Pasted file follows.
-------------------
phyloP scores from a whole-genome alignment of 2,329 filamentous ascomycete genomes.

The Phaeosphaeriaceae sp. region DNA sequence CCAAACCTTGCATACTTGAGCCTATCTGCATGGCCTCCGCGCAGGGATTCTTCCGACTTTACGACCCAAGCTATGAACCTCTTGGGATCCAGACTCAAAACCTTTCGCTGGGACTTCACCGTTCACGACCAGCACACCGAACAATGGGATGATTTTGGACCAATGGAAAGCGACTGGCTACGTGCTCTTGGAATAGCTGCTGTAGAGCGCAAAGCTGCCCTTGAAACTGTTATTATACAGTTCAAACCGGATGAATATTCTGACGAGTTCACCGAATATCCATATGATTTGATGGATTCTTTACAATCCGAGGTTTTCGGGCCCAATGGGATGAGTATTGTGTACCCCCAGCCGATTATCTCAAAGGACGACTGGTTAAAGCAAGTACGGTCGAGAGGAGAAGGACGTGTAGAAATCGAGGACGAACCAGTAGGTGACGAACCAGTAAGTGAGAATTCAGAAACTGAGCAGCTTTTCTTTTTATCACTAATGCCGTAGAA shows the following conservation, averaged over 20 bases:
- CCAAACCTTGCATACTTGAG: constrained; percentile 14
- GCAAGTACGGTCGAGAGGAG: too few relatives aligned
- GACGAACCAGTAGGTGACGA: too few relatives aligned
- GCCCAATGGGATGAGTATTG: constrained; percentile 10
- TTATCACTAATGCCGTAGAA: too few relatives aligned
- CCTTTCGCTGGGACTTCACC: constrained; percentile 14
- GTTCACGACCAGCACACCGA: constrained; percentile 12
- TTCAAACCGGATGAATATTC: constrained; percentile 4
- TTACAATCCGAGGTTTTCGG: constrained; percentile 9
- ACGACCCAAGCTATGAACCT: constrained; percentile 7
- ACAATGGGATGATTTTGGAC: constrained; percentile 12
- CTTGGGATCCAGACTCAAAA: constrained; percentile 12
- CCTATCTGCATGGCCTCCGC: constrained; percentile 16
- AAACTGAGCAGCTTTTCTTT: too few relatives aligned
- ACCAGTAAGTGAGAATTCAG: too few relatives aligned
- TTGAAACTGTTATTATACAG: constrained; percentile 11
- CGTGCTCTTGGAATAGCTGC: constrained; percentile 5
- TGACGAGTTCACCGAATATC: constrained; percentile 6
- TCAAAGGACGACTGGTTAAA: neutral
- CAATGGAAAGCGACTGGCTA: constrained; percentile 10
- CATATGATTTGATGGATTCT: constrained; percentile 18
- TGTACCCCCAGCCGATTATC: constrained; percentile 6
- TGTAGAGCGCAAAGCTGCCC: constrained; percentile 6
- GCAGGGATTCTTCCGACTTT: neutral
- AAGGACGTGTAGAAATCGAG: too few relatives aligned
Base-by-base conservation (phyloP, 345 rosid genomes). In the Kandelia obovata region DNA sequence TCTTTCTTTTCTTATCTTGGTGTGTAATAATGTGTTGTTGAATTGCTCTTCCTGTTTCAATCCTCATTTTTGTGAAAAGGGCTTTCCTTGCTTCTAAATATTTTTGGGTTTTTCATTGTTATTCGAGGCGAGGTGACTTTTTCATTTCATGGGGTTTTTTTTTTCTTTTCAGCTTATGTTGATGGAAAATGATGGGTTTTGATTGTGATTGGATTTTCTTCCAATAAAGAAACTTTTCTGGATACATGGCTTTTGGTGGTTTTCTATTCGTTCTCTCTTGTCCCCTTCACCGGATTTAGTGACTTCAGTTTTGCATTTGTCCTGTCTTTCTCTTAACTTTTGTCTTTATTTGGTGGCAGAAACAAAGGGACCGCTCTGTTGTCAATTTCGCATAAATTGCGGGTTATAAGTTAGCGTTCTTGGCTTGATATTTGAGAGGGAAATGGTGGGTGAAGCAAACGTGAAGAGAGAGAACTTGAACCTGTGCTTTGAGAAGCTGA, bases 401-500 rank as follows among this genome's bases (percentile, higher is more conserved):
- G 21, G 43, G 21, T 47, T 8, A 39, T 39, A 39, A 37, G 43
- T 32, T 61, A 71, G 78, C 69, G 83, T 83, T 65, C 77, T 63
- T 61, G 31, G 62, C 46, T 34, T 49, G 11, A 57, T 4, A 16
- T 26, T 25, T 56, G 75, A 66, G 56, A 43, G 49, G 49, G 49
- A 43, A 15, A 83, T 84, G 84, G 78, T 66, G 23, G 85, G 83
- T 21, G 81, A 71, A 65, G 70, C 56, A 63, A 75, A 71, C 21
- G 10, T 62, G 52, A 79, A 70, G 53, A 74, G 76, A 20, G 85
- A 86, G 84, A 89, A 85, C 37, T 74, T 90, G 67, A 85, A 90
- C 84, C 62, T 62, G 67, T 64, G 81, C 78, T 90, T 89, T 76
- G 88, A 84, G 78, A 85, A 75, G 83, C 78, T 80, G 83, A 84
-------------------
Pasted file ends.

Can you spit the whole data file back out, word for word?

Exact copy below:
phyloP scores from a whole-genome alignment of 2,329 filamentous ascomycete genomes.

The Phaeosphaeriaceae sp. region DNA sequence CCAAACCTTGCATACTTGAGCCTATCTGCATGGCCTCCGCGCAGGGATTCTTCCGACTTTACGACCCAAGCTATGAACCTCTTGGGATCCAGACTCAAAACCTTTCGCTGGGACTTCACCGTTCACGACCAGCACACCGAACAATGGGATGATTTTGGACCAATGGAAAGCGACTGGCTACGTGCTCTTGGAATAGCTGCTGTAGAGCGCAAAGCTGCCCTTGAAACTGTTATTATACAGTTCAAACCGGATGAATATTCTGACGAGTTCACCGAATATCCATATGATTTGATGGATTCTTTACAATCCGAGGTTTTCGGGCCCAATGGGATGAGTATTGTGTACCCCCAGCCGATTATCTCAAAGGACGACTGGTTAAAGCAAGTACGGTCGAGAGGAGAAGGACGTGTAGAAATCGAGGACGAACCAGTAGGTGACGAACCAGTAAGTGAGAATTCAGAAACTGAGCAGCTTTTCTTTTTATCACTAATGCCGTAGAA shows the following conservation, averaged over 20 bases:
- CCAAACCTTGCATACTTGAG: constrained; percentile 14
- GCAAGTACGGTCGAGAGGAG: too few relatives aligned
- GACGAACCAGTAGGTGACGA: too few relatives aligned
- GCCCAATGGGATGAGTATTG: constrained; percentile 10
- TTATCACTAATGCCGTAGAA: too few relatives aligned
- CCTTTCGCTGGGACTTCACC: constrained; percentile 14
- GTTCACGACCAGCACACCGA: constrained; percentile 12
- TTCAAACCGGATGAATATTC: constrained; percentile 4
- TTACAATCCGAGGTTTTCGG: constrained; percentile 9
- ACGACCCAAGCTATGAACCT: constrained; percentile 7
- ACAATGGGATGATTTTGGAC: constrained; percentile 12
- CTTGGGATCCAGACTCAAAA: constrained; percentile 12
- CCTATCTGCATGGCCTCCGC: constrained; percentile 16
- AAACTGAGCAGCTTTTCTTT: too few relatives aligned
- ACCAGTAAGTGAGAATTCAG: too few relatives aligned
- TTGAAACTGTTATTATACAG: constrained; percentile 11
- CGTGCTCTTGGAATAGCTGC: constrained; percentile 5
- TGACGAGTTCACCGAATATC: constrained; percentile 6
- TCAAAGGACGACTGGTTAAA: neutral
- CAATGGAAAGCGACTGGCTA: constrained; percentile 10
- CATATGATTTGATGGATTCT: constrained; percentile 18
- TGTACCCCCAGCCGATTATC: constrained; percentile 6
- TGTAGAGCGCAAAGCTGCCC: constrained; percentile 6
- GCAGGGATTCTTCCGACTTT: neutral
- AAGGACGTGTAGAAATCGAG: too few relatives aligned
Base-by-base conservation (phyloP, 345 rosid genomes). In the Kandelia obovata region DNA sequence TCTTTCTTTTCTTATCTTGGTGTGTAATAATGTGTTGTTGAATTGCTCTTCCTGTTTCAATCCTCATTTTTGTGAAAAGGGCTTTCCTTGCTTCTAAATATTTTTGGGTTTTTCATTGTTATTCGAGGCGAGGTGACTTTTTCATTTCATGGGGTTTTTTTTTTCTTTTCAGCTTATGTTGATGGAAAATGATGGGTTTTGATTGTGATTGGATTTTCTTCCAATAAAGAAACTTTTCTGGATACATGGCTTTTGGTGGTTTTCTATTCGTTCTCTCTTGTCCCCTTCACCGGATTTAGTGACTTCAGTTTTGCATTTGTCCTGTCTTTCTCTTAACTTTTGTCTTTATTTGGTGGCAGAAACAAAGGGACCGCTCTGTTGTCAATTTCGCATAAATTGCGGGTTATAAGTTAGCGTTCTTGGCTTGATATTTGAGAGGGAAATGGTGGGTGAAGCAAACGTGAAGAGAGAGAACTTGAACCTGTGCTTTGAGAAGCTGA, bases 401-500 rank as follows among this genome's bases (percentile, higher is more conserved):
- G 21, G 43, G 21, T 47, T 8, A 39, T 39, A 39, A 37, G 43
- T 32, T 61, A 71, G 78, C 69, G 83, T 83, T 65, C 77, T 63
- T 61, G 31, G 62, C 46, T 34, T 49, G 11, A 57, T 4, A 16
- T 26, T 25, T 56, G 75, A 66, G 56, A 43, G 49, G 49, G 49
- A 43, A 15, A 83, T 84, G 84, G 78, T 66, G 23, G 85, G 83
- T 21, G 81, A 71, A 65, G 70, C 56, A 63, A 75, A 71, C 21
- G 10, T 62, G 52, A 79, A 70, G 53, A 74, G 76, A 20, G 85
- A 86, G 84, A 89, A 85, C 37, T 74, T 90, G 67, A 85, A 90
- C 84, C 62, T 62, G 67, T 64, G 81, C 78, T 90, T 89, T 76
- G 88, A 84, G 78, A 85, A 75, G 83, C 78, T 80, G 83, A 84